So many of the fine people who make contributions to bluegrass do so outside of their primary profession or occupation. For example, next week at the World of Bluegrass convention will be hundreds of folks who are taking time off work to focus on their bluegrass passion. Some will be radio hosts, others part-time professional artists, and still others event producers or journalists.
Many of these people, like Virginia’s Wayne Blythe, receive only rare recognition yet they continue on to support bluegrass in their own ways. For Blythe, it’s been banjo building during his retirement from a lengthy teaching career, but it has given him a brief brush with fame owing to his Carter Center banjo.
The Carter Center is the non-partisan organization created by President and Mrs. Carter after they left the White House. Their official motto is: “Waging Peace. Fighting Disease. Building Hope.” They take as a primary challenge tackling diseases in underdeveloped parts of the world that don’t get much attention. Wayne shared with us the example of Guinea Worm disease, in which worms up to three feet in length grow inside the human body, only to eventually exit painfully through the skin. He said that under the leadership of the Carter Center, reported cases dropped from roughly 3.5 million in 1986 to less than 150 in 2013.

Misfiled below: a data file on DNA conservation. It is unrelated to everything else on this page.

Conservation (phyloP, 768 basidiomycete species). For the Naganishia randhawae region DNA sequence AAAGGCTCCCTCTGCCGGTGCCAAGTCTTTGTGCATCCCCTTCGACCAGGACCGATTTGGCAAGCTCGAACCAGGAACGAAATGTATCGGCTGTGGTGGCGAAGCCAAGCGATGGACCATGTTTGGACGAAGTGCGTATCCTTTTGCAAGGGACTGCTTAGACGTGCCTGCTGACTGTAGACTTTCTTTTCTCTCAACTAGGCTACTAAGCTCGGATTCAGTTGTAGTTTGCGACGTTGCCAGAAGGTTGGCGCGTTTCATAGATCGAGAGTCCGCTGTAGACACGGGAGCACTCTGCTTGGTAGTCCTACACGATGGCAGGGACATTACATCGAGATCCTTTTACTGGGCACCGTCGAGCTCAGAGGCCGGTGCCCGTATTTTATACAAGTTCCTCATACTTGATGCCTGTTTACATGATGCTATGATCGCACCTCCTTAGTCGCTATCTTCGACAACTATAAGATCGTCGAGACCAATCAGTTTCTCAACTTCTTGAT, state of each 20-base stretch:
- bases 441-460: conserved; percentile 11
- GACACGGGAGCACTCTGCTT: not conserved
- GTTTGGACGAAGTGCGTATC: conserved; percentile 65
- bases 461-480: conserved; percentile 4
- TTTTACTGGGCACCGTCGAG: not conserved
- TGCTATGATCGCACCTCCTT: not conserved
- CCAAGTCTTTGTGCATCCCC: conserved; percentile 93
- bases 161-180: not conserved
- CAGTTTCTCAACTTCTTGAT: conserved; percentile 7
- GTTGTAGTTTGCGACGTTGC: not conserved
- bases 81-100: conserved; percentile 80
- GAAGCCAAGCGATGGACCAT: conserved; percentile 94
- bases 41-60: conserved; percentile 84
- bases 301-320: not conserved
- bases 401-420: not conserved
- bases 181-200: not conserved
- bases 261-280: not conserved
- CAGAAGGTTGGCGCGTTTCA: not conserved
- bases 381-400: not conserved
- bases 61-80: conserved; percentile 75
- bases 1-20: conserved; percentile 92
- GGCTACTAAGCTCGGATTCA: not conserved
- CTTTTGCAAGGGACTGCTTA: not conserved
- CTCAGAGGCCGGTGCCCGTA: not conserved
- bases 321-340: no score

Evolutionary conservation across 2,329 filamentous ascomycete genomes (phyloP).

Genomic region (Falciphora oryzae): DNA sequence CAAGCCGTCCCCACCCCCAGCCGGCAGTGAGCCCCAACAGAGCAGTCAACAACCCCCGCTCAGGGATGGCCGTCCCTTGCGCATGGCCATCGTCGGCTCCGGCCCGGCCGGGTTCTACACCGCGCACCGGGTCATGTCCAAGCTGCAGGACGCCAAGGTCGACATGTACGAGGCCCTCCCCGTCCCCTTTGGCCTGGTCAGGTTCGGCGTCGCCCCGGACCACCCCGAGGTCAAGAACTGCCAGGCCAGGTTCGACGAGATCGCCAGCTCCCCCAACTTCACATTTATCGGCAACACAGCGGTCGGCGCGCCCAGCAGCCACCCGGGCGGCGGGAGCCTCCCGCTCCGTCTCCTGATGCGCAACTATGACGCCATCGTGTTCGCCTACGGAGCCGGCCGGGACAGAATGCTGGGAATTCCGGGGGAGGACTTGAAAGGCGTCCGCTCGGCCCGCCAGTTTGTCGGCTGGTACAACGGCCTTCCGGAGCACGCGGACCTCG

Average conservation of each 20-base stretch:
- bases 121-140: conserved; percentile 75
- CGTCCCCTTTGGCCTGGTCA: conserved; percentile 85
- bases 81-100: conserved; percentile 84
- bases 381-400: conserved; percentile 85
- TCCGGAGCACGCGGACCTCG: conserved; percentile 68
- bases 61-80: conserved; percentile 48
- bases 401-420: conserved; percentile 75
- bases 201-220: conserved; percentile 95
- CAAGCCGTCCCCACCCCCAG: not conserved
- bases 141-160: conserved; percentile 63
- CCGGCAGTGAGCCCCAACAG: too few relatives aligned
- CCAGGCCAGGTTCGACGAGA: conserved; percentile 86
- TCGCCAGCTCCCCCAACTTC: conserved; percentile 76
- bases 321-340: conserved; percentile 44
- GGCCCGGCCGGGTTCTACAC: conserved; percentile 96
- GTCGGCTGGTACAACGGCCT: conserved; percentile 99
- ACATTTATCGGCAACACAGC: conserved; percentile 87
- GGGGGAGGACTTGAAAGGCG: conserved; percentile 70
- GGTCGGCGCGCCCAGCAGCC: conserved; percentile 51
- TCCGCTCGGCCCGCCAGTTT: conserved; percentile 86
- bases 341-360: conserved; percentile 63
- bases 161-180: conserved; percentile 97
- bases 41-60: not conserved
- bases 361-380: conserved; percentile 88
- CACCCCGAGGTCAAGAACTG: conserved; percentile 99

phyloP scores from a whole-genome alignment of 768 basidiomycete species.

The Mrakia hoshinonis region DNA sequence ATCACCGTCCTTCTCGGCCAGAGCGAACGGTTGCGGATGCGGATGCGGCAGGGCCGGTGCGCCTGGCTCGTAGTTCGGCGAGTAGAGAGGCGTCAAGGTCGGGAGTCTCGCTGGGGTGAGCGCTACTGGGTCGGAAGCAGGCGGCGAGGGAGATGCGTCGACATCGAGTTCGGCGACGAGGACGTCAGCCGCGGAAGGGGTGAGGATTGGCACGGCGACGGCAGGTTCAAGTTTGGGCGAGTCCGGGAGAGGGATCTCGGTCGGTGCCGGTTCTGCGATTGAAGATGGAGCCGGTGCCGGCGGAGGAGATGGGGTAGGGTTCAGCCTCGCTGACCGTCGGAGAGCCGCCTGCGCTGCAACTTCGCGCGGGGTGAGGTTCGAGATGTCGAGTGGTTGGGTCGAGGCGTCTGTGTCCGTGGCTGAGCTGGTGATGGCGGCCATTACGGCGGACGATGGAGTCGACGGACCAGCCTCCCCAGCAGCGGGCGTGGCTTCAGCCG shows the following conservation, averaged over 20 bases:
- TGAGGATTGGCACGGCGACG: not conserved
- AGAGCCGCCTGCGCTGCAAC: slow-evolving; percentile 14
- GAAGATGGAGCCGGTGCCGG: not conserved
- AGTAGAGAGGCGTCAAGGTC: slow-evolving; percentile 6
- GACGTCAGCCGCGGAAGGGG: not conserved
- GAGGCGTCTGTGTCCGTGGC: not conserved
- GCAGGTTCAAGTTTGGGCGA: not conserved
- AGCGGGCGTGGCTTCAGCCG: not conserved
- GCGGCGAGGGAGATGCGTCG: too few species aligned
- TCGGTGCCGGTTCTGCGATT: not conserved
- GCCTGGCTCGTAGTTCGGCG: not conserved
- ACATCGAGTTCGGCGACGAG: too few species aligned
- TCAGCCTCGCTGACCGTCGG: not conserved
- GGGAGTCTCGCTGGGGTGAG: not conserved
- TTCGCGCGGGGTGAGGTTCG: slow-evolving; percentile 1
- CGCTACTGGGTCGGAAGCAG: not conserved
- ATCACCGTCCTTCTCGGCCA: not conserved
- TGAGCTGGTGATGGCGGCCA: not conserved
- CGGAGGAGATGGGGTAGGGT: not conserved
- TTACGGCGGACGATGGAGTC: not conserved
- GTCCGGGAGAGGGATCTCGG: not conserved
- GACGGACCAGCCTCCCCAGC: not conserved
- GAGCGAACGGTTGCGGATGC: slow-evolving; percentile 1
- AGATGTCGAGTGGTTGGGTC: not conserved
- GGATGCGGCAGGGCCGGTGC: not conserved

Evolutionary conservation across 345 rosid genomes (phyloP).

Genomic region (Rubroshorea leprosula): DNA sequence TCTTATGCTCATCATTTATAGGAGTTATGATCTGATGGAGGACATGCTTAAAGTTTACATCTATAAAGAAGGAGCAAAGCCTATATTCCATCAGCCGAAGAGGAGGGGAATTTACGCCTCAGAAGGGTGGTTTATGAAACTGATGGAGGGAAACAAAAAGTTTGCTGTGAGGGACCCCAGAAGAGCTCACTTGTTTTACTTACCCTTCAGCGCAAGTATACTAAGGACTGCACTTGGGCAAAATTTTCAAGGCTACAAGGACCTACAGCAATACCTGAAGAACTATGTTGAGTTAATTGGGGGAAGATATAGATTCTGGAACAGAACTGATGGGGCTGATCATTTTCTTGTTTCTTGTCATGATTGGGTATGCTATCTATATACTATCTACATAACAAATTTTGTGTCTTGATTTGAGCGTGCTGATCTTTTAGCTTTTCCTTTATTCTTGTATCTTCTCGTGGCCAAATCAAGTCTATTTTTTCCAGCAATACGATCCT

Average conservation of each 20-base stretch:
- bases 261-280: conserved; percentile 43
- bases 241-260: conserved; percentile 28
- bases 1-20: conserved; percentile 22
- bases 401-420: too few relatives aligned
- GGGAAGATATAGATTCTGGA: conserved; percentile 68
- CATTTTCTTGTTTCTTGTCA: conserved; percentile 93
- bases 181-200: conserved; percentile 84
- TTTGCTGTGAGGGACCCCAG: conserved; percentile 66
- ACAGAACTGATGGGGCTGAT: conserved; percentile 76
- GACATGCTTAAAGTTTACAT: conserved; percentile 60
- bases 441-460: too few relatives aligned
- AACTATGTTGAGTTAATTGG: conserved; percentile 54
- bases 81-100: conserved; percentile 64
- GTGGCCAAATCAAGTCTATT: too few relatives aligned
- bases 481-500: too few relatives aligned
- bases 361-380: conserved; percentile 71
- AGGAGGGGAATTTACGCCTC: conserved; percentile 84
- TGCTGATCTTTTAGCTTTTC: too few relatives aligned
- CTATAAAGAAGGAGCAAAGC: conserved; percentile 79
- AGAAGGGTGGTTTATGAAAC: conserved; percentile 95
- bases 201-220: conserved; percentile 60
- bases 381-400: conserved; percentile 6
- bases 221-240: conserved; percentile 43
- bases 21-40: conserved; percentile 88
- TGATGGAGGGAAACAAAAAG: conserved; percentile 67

And it was to support this mission that he built that banjo. Its purpose was to be auctioned during this summer’s annual fundraiser. Wayne designed it to represent the work done by the Center in its appointments, along with references to President Carter. The headstock has a stylized American Eagle (The Carter Center logo), with the fingerboard inlays including the outline of the African continent, interfaith symbols, several peanuts, “1982” for the year the Center was founded, and the text “Thirty Nine” for the 39th president.
Wayne built it as a first class professional instrument, which was autographed by Mr. Carter prior to the auction. There it sold for $14,500 to a couple from Grand Rapids, MI and the husband reported it as his atonement for having stepped on his wife’s banjo neck when they were in college some years back.
Other than the metal parts, this instrument was truly hand made. Blythe bent the wood for the rim, made the resonator, carved the neck and inlays, and even cut down the walnut tree himself! It was only the second banjo he’s built, having kept the first for personal use.
The banjo was donated to the Carter Center.
Well done, Mr. Blythe!